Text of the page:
GENEVA – UNHCR, the UN Refugee Agency, said today that it is planning for an outflow of 860,000 refugees and returnees from Sudan and, with partners, will require US$445 million to support the displaced until October.
The updates were made in a preliminary summary of the inter-agency Regional Refugee Response Plan for Sudan, which was presented to donors today. It will primarily cover immediate support in Chad, South Sudan, Egypt, Ethiopia and the Central African Republic.
The plan has been drawn up with 134 partners including UN agencies, national and international NGOs and civil society groups.
“The humanitarian situation in and around Sudan is tragic – there are food, water and fuel shortages, limited access to transport, communications and electricity, and skyrocketing prices of basic items,” said Raouf Mazou, UNHCR’s Assistant High Commissioner for Operations. “UNHCR and partners have emergency teams in place and are assisting authorities with technical support, registering arrivals, carrying out protection monitoring and strengthening reception to ensure urgent needs are met. This is just a start. More help is urgently needed.”
UNHCR has been coordinating contingency planning with partners for new arrivals (refugees, returning refugees and others) to neighbouring countries. The 860,000 figure is a preliminary projection for financial and operational planning. Of the total, some 580,000 would be Sudanese, 235,000 refugees previously hosted by Sudan returning home in adverse conditions, and 45,000 refugees of other nationalities previously hosted by Sudan. Egypt and South Sudan are expected to see the most arrivals.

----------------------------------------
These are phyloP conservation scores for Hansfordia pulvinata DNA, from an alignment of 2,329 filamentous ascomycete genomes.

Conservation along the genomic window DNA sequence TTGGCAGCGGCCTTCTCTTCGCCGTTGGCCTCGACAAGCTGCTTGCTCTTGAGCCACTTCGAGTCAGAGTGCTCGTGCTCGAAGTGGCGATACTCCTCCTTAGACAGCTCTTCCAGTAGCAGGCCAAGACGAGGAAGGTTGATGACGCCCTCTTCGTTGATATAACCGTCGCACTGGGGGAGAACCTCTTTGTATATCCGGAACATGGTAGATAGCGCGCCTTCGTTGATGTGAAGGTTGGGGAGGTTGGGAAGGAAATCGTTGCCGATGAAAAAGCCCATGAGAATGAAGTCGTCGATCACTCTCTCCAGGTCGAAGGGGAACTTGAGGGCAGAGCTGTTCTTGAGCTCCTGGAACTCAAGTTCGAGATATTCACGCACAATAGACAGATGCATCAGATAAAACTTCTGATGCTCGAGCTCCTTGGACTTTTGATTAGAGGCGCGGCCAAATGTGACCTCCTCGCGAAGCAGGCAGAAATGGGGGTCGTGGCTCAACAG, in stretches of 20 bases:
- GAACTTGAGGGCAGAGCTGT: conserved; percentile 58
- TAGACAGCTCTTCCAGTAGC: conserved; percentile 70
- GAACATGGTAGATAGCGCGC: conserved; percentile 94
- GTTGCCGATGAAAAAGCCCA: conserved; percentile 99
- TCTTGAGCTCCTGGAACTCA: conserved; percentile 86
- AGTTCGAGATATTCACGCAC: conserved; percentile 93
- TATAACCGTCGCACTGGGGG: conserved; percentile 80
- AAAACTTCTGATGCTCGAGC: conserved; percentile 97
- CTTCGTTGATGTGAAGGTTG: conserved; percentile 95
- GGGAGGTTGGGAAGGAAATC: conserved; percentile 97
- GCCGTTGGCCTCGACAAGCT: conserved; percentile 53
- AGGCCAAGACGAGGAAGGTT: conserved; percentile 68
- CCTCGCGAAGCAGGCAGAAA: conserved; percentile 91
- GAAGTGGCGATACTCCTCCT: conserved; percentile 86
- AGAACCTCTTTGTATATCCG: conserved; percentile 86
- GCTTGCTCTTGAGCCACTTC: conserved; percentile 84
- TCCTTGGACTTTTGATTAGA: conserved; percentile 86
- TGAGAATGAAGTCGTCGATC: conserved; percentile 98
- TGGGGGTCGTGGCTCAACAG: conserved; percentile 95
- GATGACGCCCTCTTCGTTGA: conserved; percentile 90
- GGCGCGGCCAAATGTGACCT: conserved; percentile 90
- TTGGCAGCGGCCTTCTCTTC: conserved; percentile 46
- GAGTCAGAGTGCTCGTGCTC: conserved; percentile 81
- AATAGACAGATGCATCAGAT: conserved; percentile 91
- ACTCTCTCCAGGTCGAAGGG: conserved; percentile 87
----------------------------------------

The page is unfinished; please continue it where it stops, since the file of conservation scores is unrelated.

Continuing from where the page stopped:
The current fighting has already displaced over 330,000 people inside Sudan with a further over 100,000 refugees and returnees leaving the country. UNHCR launched a data portal today that will update daily new numbers of refugee and returnee arrivals in neighbouring countries.
Continued fighting, looting, rising costs and lack of transport are making it difficult for people to leave dangerous areas. Access to health care has also been critically impacted. The plan will support host countries to ensure access to asylum for those needing international protection, support host countries to provide life-saving humanitarian assistance, identify the most vulnerable and provide them with specialized services. The arrival of the rainy season will further challenge access and delivery of aid to remote locations.
Most of the countries receiving those fleeing Sudan, and Sudan itself, are operations which were already perennially underfunded and hosted large numbers of forcibly displaced people. Most have so far received less than 15 per cent of the 2023 funding needs.
“We urgently need timely, new funding to respond to the mounting needs,” Mazou added. “The needs are vast, and the challenges are numerous. If the crisis continues, peace and stability across the region could be at stake.”
A more detailed Regional Refugee Response Plan will be launched next week.
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